In a lengthy opinion, the district court rejected Kennedy's arguments that Congress required FmHA to supply administrative appeals to parties like Kennedy when it amended the National Housing Act in 1980, that the FmHA was arbitrary and capricious and abused its discretion when it amended its own regulations to remove evictions from the ambit of its administrative appeals procedure, and that state judicial proceedings were an inadequate safeguard of Kennedy's due process interests. See Kennedy v. Block, 606 F.Supp. 1397 (W.D.Va.1985).


Were we now to consider this case on the merits, we similarly would be required to review the language and legislative history of the 1980 Amendments to the Housing Act to determine whether the FmHA is statutorily bound to afford Kennedy a pre-eviction administrative hearing. If we concluded that the agency is not subject to such a mandate, we then would assess whether the agency's decision to amend its appeals procedures violated the Administrative Procedure Act.


Finally, if Kennedy failed to prevail in his claims that the Housing Act of 1949 or the Administrative Procedure Act required the provision of an administrative hearing, it would be necessary for us to decide if the eviction procedures in Virginia state courts comport with the due process safeguards described in Goldberg v. Kelly, 397 U.S. 254, 90 S.Ct. 1011, 25 L.Ed.2d 287 (1970). In particular, Kennedy has argued before us that in an unlawful detainer action in general district court, see Va.Code Sec. 8.01-126, he would not be assured the benefit of discovery procedures or a written decision, due process requirements implicated by Goldberg. Because the controversy between Kennedy and his landlord never reached the stage where Kennedy's eviction was sought in an unlawful detainer action, we could only decide this due process question by hypothesizing the manner in which a state court would utilize the discretion afforded by state law. As a discretionary matter, a general district court in Virginia could provide Kennedy discovery by ordering a bill of particulars, see Va. Rule of Court 3D:4 (1985), and issue subpoenas duces tecum, see Va.Code Sec. 16.1-89 (1982), and has the power to issue a final order that would satisfy the requirements for a written decision specified in Goldberg. See Va.Code Sec. 16.1-94 (1982).


For us to resolve Kennedy's merit claims at this juncture, then, would inappropriately require this court to guess whether state judges would apply their discretion in such a manner as to protect Kennedy's due process rights,2 and would involve the further resolution of difficult questions of state and federal law. As both a constitutional and prudential limitation, therefore, mootness commends our refusal to reach the merits of Kennedy's claims. We vacate the judgment of the district court, with directions that this proceeding be dismissed as moot. Dismissal on this basis will of course leave open and unresolved the questions addressed by the district court in its earlier published opinion. See United States v. Munsingwear, 340 U.S. 36, 40-41, 71 S.Ct. 104, 107, 95 L.Ed. 36 (1950).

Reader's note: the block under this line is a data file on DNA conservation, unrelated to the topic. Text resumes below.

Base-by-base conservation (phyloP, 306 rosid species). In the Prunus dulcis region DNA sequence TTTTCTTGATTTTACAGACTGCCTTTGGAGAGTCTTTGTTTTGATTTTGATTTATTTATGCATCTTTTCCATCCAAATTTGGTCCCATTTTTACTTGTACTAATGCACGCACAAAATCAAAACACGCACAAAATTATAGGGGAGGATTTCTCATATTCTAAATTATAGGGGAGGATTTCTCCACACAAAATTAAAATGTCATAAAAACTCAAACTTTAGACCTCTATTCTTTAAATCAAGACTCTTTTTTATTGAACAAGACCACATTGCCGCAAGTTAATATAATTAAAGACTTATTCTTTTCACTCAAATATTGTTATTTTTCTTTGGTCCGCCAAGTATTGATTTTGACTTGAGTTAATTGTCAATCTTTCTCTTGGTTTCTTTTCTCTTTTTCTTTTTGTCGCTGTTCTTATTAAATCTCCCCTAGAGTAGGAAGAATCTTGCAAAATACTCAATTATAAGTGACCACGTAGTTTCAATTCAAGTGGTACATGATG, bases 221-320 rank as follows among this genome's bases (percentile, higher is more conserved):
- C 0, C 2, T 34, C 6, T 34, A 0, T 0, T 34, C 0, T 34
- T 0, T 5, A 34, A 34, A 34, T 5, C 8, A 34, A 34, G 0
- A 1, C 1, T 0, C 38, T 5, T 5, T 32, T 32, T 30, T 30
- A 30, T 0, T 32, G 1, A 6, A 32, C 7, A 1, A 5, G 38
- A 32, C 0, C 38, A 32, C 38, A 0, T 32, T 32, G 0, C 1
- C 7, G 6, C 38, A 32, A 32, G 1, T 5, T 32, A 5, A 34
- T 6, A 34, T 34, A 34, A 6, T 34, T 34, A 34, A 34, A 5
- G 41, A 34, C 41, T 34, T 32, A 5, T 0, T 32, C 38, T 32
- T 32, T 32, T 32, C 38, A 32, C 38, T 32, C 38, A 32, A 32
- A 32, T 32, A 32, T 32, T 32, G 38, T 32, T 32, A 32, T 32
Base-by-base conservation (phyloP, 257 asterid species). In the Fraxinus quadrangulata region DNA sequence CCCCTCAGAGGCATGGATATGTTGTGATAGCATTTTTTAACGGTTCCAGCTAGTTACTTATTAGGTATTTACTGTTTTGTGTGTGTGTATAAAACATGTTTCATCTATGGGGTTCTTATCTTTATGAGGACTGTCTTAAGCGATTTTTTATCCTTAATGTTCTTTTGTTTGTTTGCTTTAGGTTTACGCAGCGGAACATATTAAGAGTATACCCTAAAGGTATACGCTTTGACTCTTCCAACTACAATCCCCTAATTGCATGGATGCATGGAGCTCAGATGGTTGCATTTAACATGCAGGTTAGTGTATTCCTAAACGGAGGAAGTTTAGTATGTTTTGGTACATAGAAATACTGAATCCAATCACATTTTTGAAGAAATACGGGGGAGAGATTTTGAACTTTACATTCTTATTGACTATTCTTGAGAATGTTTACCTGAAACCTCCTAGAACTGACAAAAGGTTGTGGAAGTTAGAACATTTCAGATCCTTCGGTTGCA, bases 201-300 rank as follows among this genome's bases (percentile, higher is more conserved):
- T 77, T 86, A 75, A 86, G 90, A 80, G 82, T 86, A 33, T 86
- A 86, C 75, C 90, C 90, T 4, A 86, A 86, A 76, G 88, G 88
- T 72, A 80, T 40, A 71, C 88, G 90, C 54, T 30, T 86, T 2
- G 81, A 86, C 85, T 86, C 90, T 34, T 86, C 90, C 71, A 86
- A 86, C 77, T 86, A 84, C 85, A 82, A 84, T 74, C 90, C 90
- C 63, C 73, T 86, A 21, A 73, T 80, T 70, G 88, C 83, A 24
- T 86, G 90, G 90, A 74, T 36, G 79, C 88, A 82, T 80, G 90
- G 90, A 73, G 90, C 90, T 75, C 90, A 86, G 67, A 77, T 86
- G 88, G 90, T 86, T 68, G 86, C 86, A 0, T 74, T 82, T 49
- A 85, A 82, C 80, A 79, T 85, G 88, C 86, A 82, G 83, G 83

Federal courts are not bound by an assertion or concession by the parties to an action that a matter is not moot. See Murphy v. Hunt, 455 U.S. 478, 102 S.Ct. 1181, 71 L.Ed.2d 353 (1982) (parties agreed during argument that case not moot; Court, however, disposed of case on mootness grounds). Rather, the mootness doctrine is a constitutional or prudential limitation upon the competence of federal courts to decide particular cases and is properly examined by the court whether or not the parties choose to address it. See Brady v. Thurston Motor Lines, 726 F.2d 136, 146 (4th Cir.1984)


We observe that were this identical dispute to reach us in a case where the parties had not settled, but where we were similarly asked to anticipate the future procedural course of state court proceedings, we might yet be inclined to find that the due process claim advanced in this case by Kennedy was unripe for federal adjudication